How should we deal with the fact that some people, relying on junk science, are refusing to vaccinate their kids, putting everyone else at risk? It is a tricky question, and last week Matt Novak of Gizmodo offered a simple-sounding solution: ridicule anti-vaccination beliefs until people realize the errors of their ways.
“I’m here to convince you that the best way to deal with anti-vaxxers is to ridicule their position so much that it’s no longer acceptable to say in polite company that vaccines cause autism,” he writes. “Ridicule is our best option to help stem the tide of dangerous superstition washing over this beautiful, measles-infested country of ours. Because shaming works.”
Now, Novak isn’t advocating a careless sort of ridicule with a massive blast radius. He’s suggesting something a bit more subtle:
Let me be clear that I’m not advocating that individuals on street corners be shamed for not vaccinating their kids. Fundamentally, individuals choosing not to vaccinate are doing so largely out of misguided concern for the health of their children. I’m arguing that we need to do something much more radical and difficult: we need to support a culture that shames its members for not vaccinating their kids — and by extension, for endangering their communities. Vaccination is a social issue, and therefore shame should regulate it.
It may sound like a childish idea at first, but there is some historical precedent. As Novak points out, many sea changes in public opinion — like the rather shocking recent swing in support for gay rights in the last decade or so — have come about in part because people started frowning upon once-popular ideas. The number of people willing to go on TV and compare homosexuality to bestiality is probably now at an all-time low, and that’s in part because there are increasingly potent social norms against uttering these sorts of hateful sentiments out loud.
Could a similar strategy work for promoting vaccination? I’m skeptical for a few reasons.
For one thing, the analogy to civil-rights battles over race and homosexuality isn’t quite apt. The vast majority of people are already in the pro-vaccination camp — this was something my sources repeatedly emphasized for the story I wrote last week about the dangers of politicizing these issues. With both racism and homophobia, on the other hand, there were millions upon millions of people opposed to granting full civil rights. You had to change social norms if you were going to get anywhere — the numbers simply posed too great an obstacle.
Modern anti-vaccine folks are different. Even though they are very small in number, the internet allows them to carve out self-reinforcing communities with their own social norms and standards of evidence. Within many of these communities, the idea of vaccinating your kids is seen as obviously terrible. This doesn’t happen because of any sort of broad social norm against vaccination; there isn’t any such norm. It happens because anti-vaxxers are convinced they’re seeing through an evil illusion and/or conspiracy woven by some combination of the pharmaceutical companies and the Centers for Disease Control. Why would ridicule sway them when their children’s health is at stake?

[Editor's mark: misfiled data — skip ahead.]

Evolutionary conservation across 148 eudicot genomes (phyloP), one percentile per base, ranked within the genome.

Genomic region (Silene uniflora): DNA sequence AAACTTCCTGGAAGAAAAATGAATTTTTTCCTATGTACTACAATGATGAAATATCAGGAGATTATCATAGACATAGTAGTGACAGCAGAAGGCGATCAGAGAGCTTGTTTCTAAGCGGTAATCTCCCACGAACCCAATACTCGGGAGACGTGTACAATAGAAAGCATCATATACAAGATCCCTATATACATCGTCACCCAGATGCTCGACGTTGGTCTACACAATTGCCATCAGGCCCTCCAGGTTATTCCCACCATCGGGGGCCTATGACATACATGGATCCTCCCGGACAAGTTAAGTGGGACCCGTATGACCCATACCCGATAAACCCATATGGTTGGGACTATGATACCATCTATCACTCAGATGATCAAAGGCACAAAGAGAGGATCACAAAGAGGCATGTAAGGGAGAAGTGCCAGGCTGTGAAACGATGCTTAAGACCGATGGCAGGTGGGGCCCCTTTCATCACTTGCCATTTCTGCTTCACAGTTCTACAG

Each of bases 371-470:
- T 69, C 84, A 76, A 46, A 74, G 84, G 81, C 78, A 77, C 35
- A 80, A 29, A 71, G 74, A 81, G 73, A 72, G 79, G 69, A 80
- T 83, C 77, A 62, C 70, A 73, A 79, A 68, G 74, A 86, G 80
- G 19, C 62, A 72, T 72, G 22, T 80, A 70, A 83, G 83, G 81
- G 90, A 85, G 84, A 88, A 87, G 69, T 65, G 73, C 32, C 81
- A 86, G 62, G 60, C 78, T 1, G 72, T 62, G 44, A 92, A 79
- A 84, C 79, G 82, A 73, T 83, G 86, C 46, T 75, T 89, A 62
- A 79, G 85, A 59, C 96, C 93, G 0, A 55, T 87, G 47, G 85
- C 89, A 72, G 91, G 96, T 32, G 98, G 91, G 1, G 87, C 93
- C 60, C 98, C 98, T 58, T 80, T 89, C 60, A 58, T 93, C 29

As Novak mentions, there’s a difference between shaming everyone who holds anti-vaccine views and shaming the most high-profile proponents of these views — people like Jenny McCarthy. So maybe the shame needs to be directed at elites and media figures who up anti-vaccine scare-mongering, either directly or by pretending that there’s a “scientific debate” to be had here?
That’s what Dartmouth professor Brendan Nyhan, who has studied this sort of opinion-change stuff in depth, argued in an email:
In my view, it’s appropriate to name and shame media organizations who give a platform to vaccine misinformers as well as anti-vaccine activists and elites who mislead parents in public forums. We need to strengthen the reputational consequences for misleading the public, which currently are quite weak. However, it’s not only unfair but likely counterproductive to attack well-meaning parents who have been misled or are misinformed. They are the victims here, not the villains.
It certainly sounds like a reasonable approach. But Dan Kahan of Yale, another source from last week’s story, had qualms about it: Sure, some of those prominent figures promoting anti-vaccine nonsense or muddying the waters “deserve ridicule and are awful people,” he wrote in an email. “But denouncing or shaming them actually only gives them exactly what they want — more attention, which in turn does make more members of the public agitated and confused.” In addition, this kind of shaming “likely chills anxious parents who aren’t militant or political but just confused from trying to get answers to their questions from their doctors or neighbors.”
The fact that Kahan and Nyhan disagree, at least to an extent, highlights what a tricky issue this is. Nothing has yet been proven to convince vaccine skeptics to fall in with modern science. There is, however, something of a consensus about what’s most likely to work: pro-vaccine messages coming from local, trusted sources, with pediatricians probably the best and most commonly cited example. In the quiet of a pediatrician’s office, there’s some reason to be hopeful that a parent’s concerns about vaccines can be calmly addressed, empathized with, and assuaged.
If instead we couch this debate in terms of big, ostentatious arguments over who is and isn’t worthy of shame, however, there’s a chance we’ll only make things worse.